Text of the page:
the price of Class III milk in been commonplace, with the
federal milk marketing orders. average from 2010 to June of
They are also supporting the this year trailing $1.81 for a to-
establishment of a federal or- tal of $1.83 billion, he said.
der for California to replace the
If the change had been in
place in June, it would have in-
Ross’ July 17 decision fol- creased the 4b price $0.69 per
lows a June 3 hearing on the hundredweight and narrowed
matter stemming from her the 4b/Class III gap to $0.48,
concern that current conditions he said.
might warrant pricing adjust-
While the increase is tempo-
rary, it will provide much need-
The temporary cap is less ed relief for dairy farmers.
Q&A: Outlook for farming is changing
By CAROL RYAN DUMAS
In addition to raising the
cap, Ross proportionally in-
creased each bracket within
the sliding scale for whey val-
ue, he said.
“Today’s decision recogniz-
es the fact we need to be closer
in line with federal orders, but
it’s only a short-term increase,”
said Lynne McBride, executive
director of California Dairy
Producers welcome the in-
crease, but it is long overdue
and unfortunately comes too
late for many dairy farmers,
The income that was lost
due to the huge discrepancy in
prices drove dairy farmers out
of business and together with
the unprecedented drought
is causing some to wonder if
they have a future in Califor-
nia, she said.
Those losses were cumu-
lative and the substantial un-
derpayment has put dairy pro-
ducers in jeopardy, she said.
Dairy farmers delivered
the message time after time
in hearings since 2010 and
were never heard. They are
encouraged that Ross finally
recognizes the huge dispari-
ty, she said.
Retail companies expand
dairy antitrust litigation
By MATEUSZ PERKOWSKI
Two retail companies are
accusing a national dairy orga-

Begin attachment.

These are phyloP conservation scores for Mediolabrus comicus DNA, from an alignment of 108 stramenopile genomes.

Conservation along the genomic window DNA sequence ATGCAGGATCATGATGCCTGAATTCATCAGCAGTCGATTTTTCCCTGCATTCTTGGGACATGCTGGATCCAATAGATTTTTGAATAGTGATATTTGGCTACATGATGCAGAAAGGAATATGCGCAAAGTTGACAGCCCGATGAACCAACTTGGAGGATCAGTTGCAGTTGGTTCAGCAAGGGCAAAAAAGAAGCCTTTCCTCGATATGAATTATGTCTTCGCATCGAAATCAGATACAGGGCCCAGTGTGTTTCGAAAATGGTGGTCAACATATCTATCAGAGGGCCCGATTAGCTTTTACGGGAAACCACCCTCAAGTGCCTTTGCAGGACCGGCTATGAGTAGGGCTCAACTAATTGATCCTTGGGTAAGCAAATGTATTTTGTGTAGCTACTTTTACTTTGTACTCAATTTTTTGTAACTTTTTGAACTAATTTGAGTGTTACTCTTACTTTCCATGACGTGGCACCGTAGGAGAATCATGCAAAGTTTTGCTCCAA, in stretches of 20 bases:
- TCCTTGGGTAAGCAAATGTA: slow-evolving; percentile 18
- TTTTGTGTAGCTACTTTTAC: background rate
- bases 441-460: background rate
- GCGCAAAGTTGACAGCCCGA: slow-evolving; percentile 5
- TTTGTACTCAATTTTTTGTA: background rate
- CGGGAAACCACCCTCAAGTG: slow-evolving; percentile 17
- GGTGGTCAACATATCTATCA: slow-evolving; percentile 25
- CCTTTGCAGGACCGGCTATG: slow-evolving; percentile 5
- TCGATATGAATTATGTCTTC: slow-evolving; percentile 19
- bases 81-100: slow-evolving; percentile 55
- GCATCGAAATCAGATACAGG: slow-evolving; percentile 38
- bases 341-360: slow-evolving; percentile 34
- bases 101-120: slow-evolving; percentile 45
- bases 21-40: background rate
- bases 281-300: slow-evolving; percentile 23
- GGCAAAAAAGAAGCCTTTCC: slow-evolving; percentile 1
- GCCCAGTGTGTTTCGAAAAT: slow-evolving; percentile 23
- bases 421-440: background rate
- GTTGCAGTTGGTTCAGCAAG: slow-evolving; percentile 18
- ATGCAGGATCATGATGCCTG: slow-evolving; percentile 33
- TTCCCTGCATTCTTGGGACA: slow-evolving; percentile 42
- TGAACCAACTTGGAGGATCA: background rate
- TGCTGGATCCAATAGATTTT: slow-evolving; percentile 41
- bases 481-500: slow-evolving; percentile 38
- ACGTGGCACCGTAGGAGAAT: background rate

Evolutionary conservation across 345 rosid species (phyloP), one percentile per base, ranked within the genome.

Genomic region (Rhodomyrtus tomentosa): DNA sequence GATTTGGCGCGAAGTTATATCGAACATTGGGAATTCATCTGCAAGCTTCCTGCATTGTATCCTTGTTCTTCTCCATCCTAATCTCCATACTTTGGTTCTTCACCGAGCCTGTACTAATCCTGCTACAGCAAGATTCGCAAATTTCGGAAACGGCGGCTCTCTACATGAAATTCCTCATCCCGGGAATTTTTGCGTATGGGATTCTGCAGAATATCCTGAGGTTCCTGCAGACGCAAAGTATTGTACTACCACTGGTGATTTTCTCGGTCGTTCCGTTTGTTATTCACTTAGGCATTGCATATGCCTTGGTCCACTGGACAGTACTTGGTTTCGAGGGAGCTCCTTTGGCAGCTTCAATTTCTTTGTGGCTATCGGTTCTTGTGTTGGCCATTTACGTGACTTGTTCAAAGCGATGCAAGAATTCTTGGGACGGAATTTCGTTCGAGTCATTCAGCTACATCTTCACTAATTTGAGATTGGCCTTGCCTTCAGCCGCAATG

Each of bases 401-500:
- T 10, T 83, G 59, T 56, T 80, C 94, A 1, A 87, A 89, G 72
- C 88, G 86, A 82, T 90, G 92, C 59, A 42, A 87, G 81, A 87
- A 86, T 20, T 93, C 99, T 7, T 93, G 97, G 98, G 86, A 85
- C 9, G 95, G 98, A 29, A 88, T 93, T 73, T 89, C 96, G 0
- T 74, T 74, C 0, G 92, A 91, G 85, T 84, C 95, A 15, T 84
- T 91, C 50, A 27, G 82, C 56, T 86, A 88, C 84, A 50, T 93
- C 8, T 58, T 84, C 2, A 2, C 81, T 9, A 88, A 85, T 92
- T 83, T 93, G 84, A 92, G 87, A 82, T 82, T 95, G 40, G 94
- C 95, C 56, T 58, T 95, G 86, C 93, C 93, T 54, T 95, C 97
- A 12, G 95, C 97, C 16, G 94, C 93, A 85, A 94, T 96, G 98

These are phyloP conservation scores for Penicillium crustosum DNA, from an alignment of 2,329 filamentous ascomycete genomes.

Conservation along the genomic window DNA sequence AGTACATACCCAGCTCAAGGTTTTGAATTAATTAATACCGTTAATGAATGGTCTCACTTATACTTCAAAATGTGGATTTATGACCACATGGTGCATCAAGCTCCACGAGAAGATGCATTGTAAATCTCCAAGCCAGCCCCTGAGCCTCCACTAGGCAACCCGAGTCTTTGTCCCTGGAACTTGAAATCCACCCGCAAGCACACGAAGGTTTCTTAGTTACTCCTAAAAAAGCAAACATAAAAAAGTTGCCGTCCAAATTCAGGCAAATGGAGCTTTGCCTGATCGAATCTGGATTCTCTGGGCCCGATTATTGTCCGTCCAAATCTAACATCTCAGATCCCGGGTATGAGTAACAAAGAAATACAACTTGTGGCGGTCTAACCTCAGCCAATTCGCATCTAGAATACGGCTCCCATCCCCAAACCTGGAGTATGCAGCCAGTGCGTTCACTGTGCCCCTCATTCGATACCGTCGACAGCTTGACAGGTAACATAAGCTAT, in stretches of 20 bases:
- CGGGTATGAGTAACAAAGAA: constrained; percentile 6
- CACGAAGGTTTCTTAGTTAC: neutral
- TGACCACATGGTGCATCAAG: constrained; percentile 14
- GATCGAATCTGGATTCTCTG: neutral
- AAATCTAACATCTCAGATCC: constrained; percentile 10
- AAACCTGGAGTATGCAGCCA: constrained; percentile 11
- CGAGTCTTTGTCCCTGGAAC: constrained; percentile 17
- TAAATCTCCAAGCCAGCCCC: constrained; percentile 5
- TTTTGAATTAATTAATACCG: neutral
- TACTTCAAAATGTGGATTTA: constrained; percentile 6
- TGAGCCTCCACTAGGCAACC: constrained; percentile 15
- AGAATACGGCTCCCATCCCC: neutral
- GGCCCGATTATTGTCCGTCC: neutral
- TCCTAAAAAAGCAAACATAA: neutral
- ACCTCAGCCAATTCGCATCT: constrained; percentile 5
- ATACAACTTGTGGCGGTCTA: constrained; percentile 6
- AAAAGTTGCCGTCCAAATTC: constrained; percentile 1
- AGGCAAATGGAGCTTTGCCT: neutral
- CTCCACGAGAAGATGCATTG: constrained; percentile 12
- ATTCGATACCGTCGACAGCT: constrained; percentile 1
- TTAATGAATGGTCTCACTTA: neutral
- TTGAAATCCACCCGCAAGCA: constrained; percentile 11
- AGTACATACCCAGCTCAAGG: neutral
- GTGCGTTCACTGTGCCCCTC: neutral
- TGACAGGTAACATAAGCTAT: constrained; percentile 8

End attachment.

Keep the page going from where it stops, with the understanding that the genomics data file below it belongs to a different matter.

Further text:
nization of manipulating milk
prices, opening a new front in
litigation over a herd retire-
Piggly Wiggly Midwest,
a grocery chain, and Kinney
Drugs, a pharmacy chain, have
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against the National Milk Pro-
ducers Federation and associ-
ated dairy cooperatives.
The lawsuit claims that
NMPF’s “Cooperatives Work-
ing Together” program repeat-
edly paid farmers to send their
herds to slaughter between
2003 and 2010, thereby reduc-
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prices for dairy products.
The plaintiffs characterize
the program as an unlawfully
cy” and have requested class
action status that would allow
other direct dairy purchasers to
join in the lawsuit to seek com-
NMPF has been battling
similar allegations for the past
four years, but that class action
case was brought on behalf of
consumers rather than retailers.
Chris Galen, senior vice
president of communications
for NMPF, said the group
could not yet comment on the
“We just learned of this
litigation and we’re still con-
sulting with our attorneys,” he
According to NMPF, the
herd retirements were protect-
ed by the Capper-Volstead Act,
which provides farm cooper-
Mateusz Perkowski/Capital Press
atives with some exemptions
from antitrust liability.
Since the original antitrust
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NMPF has continued defend-
ing the program despite suf-
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The organization asked
U.S. District Judge Jeffrey
White to dismiss the case on
the grounds that USDA and
not the federal court has juris-
diction over the controversy.
In 2012, White rejected that
argument as well as the claim
that plaintiffs were barred
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statute of limitations.
Last year, the judge dealt
NMPF another blow by certi-
fying the consumer case as a
class action — a step that often
exposes defendants to greater
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ates pressure to settle.
A jury trial in the consumer
case is scheduled for February
It’s likely that NMPF will
again ask the judge to throw
out the case before it goes to
trial, based on the theory the
cooperatives are protected by
Capper-Volstead, said Peter
Carstensen, a law professor
specializing in agricultural an-
titrust at the University of Wis-
consin Law School.
If the judge agrees that
NMPF is shielded by that law,
it would effectively end the
case and foreclose the plain-
suit, he said.
“You won’t be able to come
back and have another crack at
it,” Carstensen said.
As for the new retailer law-
suit, it could be an attempt by
other attorneys to join the dis-
pute in the hope of eventually
winning a share of the fees, he
The latest complaint could
also be strategically aimed at
expanding the class of plain-
tiffs, Carstensen said. “It’s
possible this is a way of add-
ing another component to the
Aside from milk, similar
lawsuits have targeted vol-
ume-control systems for pota-
toes, eggs and mushrooms in
recent years, he said.
Given the legal uncertain-
ty about such programs and
their vulnerability to litigation,
other farm sectors will likely
think twice about trying to lim-
it production, Carstensen said.
“My advice would be, ‘Don’t